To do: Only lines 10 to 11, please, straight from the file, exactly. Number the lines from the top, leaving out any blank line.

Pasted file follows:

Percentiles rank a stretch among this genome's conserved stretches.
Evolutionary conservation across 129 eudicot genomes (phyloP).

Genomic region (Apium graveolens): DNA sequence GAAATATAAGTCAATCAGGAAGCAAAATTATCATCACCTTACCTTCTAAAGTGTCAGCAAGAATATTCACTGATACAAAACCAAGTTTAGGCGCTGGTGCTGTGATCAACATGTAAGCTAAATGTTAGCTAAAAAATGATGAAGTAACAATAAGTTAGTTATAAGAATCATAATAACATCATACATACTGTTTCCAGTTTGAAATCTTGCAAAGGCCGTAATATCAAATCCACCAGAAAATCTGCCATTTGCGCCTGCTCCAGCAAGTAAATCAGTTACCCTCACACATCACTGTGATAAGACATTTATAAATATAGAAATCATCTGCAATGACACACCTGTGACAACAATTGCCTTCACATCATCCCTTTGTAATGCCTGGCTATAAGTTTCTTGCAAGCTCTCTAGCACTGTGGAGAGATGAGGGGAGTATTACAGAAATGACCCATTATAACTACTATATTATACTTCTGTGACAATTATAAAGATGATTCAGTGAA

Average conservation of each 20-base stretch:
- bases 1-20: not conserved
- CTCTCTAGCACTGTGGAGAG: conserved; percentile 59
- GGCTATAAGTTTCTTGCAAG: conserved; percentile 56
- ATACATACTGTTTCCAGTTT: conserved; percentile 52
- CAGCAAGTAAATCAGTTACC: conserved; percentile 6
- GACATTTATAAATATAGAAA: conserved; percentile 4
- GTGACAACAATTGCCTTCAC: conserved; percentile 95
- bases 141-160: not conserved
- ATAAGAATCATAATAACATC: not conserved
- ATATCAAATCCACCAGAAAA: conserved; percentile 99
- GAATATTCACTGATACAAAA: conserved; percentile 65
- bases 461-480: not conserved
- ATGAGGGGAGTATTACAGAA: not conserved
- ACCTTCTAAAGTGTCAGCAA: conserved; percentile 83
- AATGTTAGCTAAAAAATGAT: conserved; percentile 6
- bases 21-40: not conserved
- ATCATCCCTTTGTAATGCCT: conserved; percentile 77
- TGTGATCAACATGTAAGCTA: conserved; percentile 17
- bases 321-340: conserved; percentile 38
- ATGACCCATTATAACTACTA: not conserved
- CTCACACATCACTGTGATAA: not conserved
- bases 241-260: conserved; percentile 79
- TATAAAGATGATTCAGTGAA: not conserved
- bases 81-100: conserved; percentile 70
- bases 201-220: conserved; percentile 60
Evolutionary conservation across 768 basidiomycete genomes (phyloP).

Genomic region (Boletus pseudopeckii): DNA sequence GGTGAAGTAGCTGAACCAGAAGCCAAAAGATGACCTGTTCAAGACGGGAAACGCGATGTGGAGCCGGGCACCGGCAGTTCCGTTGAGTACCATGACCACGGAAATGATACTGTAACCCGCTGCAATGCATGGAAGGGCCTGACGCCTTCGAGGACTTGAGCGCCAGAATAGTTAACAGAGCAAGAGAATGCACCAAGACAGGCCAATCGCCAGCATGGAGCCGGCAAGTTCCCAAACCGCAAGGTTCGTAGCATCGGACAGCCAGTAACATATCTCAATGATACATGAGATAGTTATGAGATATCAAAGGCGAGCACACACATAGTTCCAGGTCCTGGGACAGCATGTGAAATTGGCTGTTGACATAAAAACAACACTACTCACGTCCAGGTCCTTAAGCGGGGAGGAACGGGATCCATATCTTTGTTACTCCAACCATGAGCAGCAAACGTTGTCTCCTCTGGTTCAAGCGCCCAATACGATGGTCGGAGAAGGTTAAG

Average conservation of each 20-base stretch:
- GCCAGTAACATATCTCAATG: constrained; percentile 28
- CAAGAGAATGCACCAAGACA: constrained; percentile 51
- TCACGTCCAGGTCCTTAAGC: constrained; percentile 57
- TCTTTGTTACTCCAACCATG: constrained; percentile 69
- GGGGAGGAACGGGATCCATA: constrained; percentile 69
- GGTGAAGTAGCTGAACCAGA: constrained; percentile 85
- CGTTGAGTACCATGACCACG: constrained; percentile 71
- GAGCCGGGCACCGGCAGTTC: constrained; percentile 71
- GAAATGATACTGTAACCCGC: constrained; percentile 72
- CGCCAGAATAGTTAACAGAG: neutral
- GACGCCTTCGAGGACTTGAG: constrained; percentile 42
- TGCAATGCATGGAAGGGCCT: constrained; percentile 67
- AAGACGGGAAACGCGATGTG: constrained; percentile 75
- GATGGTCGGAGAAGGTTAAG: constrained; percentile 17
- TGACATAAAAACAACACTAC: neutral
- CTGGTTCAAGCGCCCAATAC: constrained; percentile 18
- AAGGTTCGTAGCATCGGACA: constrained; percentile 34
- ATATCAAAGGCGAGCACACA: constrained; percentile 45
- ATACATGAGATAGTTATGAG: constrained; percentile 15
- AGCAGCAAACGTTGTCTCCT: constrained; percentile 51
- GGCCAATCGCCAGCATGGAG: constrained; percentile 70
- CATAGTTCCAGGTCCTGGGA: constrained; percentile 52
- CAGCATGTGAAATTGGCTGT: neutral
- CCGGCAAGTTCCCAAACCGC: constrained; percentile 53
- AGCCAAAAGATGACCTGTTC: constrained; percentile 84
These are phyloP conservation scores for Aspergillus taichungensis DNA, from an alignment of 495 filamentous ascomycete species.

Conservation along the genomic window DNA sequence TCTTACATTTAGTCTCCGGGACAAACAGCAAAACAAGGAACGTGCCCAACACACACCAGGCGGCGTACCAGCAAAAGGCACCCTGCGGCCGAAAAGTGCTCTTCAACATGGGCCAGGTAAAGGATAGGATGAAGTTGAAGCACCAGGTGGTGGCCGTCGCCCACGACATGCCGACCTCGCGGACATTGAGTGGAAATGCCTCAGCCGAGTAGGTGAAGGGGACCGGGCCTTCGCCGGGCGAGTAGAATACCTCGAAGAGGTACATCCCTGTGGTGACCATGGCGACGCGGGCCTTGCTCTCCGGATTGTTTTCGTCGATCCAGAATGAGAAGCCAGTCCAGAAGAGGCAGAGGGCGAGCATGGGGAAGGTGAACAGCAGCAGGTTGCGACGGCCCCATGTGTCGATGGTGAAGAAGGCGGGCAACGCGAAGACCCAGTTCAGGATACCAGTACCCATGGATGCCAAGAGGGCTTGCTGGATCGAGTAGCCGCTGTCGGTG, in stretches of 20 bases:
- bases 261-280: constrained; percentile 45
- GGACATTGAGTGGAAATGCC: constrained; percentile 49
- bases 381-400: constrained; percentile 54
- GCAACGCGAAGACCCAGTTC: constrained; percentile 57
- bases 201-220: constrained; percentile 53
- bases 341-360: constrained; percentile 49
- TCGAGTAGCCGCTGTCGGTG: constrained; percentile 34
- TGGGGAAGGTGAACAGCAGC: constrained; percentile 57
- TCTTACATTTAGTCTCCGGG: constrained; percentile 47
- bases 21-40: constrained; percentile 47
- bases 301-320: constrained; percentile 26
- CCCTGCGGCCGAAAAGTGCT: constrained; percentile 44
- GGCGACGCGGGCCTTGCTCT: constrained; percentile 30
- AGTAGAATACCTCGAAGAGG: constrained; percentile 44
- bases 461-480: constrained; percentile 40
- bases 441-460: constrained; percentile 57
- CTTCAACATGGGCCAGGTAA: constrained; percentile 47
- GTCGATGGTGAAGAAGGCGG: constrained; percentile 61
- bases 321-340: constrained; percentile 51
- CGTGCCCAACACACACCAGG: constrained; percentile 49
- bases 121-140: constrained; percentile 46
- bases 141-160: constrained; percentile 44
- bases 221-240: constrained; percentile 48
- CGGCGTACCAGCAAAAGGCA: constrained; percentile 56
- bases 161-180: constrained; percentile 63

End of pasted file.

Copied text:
- GACATTTATAAATATAGAAA: conserved; percentile 4
- GTGACAACAATTGCCTTCAC: conserved; percentile 95